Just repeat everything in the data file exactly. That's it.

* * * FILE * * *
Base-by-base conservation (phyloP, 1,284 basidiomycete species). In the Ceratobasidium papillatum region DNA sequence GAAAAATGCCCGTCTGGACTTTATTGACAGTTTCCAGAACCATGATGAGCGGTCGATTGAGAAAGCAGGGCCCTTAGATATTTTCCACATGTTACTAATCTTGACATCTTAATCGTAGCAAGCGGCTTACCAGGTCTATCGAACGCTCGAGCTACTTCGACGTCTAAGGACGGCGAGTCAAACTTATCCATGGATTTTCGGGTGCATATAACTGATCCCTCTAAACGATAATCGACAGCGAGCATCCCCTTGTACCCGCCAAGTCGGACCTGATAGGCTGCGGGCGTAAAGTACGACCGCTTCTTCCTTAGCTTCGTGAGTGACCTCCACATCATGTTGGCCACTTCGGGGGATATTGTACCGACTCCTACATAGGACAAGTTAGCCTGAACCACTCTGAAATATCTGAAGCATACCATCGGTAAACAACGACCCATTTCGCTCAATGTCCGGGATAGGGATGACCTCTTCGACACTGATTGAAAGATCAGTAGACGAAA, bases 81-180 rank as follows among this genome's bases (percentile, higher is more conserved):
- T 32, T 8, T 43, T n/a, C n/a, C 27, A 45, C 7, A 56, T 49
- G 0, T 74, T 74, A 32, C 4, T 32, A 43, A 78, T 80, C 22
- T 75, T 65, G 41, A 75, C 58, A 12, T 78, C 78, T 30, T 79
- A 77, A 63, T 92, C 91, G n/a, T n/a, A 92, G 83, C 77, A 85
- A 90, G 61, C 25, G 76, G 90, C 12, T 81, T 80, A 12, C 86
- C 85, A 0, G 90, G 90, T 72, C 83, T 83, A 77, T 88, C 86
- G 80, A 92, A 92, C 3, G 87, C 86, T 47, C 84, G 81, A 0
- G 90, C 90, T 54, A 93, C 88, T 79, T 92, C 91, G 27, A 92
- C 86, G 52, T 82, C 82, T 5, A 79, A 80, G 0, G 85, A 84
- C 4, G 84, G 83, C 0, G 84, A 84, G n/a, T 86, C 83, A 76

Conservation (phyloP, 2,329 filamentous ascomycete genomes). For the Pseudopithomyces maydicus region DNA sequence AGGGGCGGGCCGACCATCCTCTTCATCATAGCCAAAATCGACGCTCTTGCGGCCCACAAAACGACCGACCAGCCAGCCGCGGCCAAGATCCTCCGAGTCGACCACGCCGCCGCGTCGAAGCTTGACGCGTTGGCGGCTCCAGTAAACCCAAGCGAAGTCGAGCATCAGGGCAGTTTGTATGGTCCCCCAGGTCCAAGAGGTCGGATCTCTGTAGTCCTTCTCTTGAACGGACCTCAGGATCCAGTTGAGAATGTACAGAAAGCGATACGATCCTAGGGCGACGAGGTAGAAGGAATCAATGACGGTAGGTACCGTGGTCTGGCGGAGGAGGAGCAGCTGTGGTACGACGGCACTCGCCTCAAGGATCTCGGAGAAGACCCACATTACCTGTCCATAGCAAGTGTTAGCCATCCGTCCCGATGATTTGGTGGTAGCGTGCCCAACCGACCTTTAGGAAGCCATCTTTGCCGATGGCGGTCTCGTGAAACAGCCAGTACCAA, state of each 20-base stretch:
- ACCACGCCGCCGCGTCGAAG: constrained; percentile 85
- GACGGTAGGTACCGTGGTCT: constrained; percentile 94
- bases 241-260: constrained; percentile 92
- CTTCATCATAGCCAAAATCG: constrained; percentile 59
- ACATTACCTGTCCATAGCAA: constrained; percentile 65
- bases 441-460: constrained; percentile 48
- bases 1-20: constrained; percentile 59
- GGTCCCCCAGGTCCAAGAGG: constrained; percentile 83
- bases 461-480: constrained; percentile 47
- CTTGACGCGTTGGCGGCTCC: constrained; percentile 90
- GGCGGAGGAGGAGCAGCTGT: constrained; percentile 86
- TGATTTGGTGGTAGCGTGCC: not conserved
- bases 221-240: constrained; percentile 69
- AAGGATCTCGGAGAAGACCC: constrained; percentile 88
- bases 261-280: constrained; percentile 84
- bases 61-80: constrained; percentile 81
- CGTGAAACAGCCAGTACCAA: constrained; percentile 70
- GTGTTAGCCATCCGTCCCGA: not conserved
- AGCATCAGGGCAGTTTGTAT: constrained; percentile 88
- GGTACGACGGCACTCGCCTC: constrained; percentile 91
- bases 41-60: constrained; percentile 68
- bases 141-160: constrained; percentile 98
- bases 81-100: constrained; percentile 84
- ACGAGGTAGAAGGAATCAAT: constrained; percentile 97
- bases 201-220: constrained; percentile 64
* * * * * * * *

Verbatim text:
Base-by-base conservation (phyloP, 1,284 basidiomycete species). In the Ceratobasidium papillatum region DNA sequence GAAAAATGCCCGTCTGGACTTTATTGACAGTTTCCAGAACCATGATGAGCGGTCGATTGAGAAAGCAGGGCCCTTAGATATTTTCCACATGTTACTAATCTTGACATCTTAATCGTAGCAAGCGGCTTACCAGGTCTATCGAACGCTCGAGCTACTTCGACGTCTAAGGACGGCGAGTCAAACTTATCCATGGATTTTCGGGTGCATATAACTGATCCCTCTAAACGATAATCGACAGCGAGCATCCCCTTGTACCCGCCAAGTCGGACCTGATAGGCTGCGGGCGTAAAGTACGACCGCTTCTTCCTTAGCTTCGTGAGTGACCTCCACATCATGTTGGCCACTTCGGGGGATATTGTACCGACTCCTACATAGGACAAGTTAGCCTGAACCACTCTGAAATATCTGAAGCATACCATCGGTAAACAACGACCCATTTCGCTCAATGTCCGGGATAGGGATGACCTCTTCGACACTGATTGAAAGATCAGTAGACGAAA, bases 81-180 rank as follows among this genome's bases (percentile, higher is more conserved):
- T 32, T 8, T 43, T n/a, C n/a, C 27, A 45, C 7, A 56, T 49
- G 0, T 74, T 74, A 32, C 4, T 32, A 43, A 78, T 80, C 22
- T 75, T 65, G 41, A 75, C 58, A 12, T 78, C 78, T 30, T 79
- A 77, A 63, T 92, C 91, G n/a, T n/a, A 92, G 83, C 77, A 85
- A 90, G 61, C 25, G 76, G 90, C 12, T 81, T 80, A 12, C 86
- C 85, A 0, G 90, G 90, T 72, C 83, T 83, A 77, T 88, C 86
- G 80, A 92, A 92, C 3, G 87, C 86, T 47, C 84, G 81, A 0
- G 90, C 90, T 54, A 93, C 88, T 79, T 92, C 91, G 27, A 92
- C 86, G 52, T 82, C 82, T 5, A 79, A 80, G 0, G 85, A 84
- C 4, G 84, G 83, C 0, G 84, A 84, G n/a, T 86, C 83, A 76

Conservation (phyloP, 2,329 filamentous ascomycete genomes). For the Pseudopithomyces maydicus region DNA sequence AGGGGCGGGCCGACCATCCTCTTCATCATAGCCAAAATCGACGCTCTTGCGGCCCACAAAACGACCGACCAGCCAGCCGCGGCCAAGATCCTCCGAGTCGACCACGCCGCCGCGTCGAAGCTTGACGCGTTGGCGGCTCCAGTAAACCCAAGCGAAGTCGAGCATCAGGGCAGTTTGTATGGTCCCCCAGGTCCAAGAGGTCGGATCTCTGTAGTCCTTCTCTTGAACGGACCTCAGGATCCAGTTGAGAATGTACAGAAAGCGATACGATCCTAGGGCGACGAGGTAGAAGGAATCAATGACGGTAGGTACCGTGGTCTGGCGGAGGAGGAGCAGCTGTGGTACGACGGCACTCGCCTCAAGGATCTCGGAGAAGACCCACATTACCTGTCCATAGCAAGTGTTAGCCATCCGTCCCGATGATTTGGTGGTAGCGTGCCCAACCGACCTTTAGGAAGCCATCTTTGCCGATGGCGGTCTCGTGAAACAGCCAGTACCAA, state of each 20-base stretch:
- ACCACGCCGCCGCGTCGAAG: constrained; percentile 85
- GACGGTAGGTACCGTGGTCT: constrained; percentile 94
- bases 241-260: constrained; percentile 92
- CTTCATCATAGCCAAAATCG: constrained; percentile 59
- ACATTACCTGTCCATAGCAA: constrained; percentile 65
- bases 441-460: constrained; percentile 48
- bases 1-20: constrained; percentile 59
- GGTCCCCCAGGTCCAAGAGG: constrained; percentile 83
- bases 461-480: constrained; percentile 47
- CTTGACGCGTTGGCGGCTCC: constrained; percentile 90
- GGCGGAGGAGGAGCAGCTGT: constrained; percentile 86
- TGATTTGGTGGTAGCGTGCC: not conserved
- bases 221-240: constrained; percentile 69
- AAGGATCTCGGAGAAGACCC: constrained; percentile 88
- bases 261-280: constrained; percentile 84
- bases 61-80: constrained; percentile 81
- CGTGAAACAGCCAGTACCAA: constrained; percentile 70
- GTGTTAGCCATCCGTCCCGA: not conserved
- AGCATCAGGGCAGTTTGTAT: constrained; percentile 88
- GGTACGACGGCACTCGCCTC: constrained; percentile 91
- bases 41-60: constrained; percentile 68
- bases 141-160: constrained; percentile 98
- bases 81-100: constrained; percentile 84
- ACGAGGTAGAAGGAATCAAT: constrained; percentile 97
- bases 201-220: constrained; percentile 64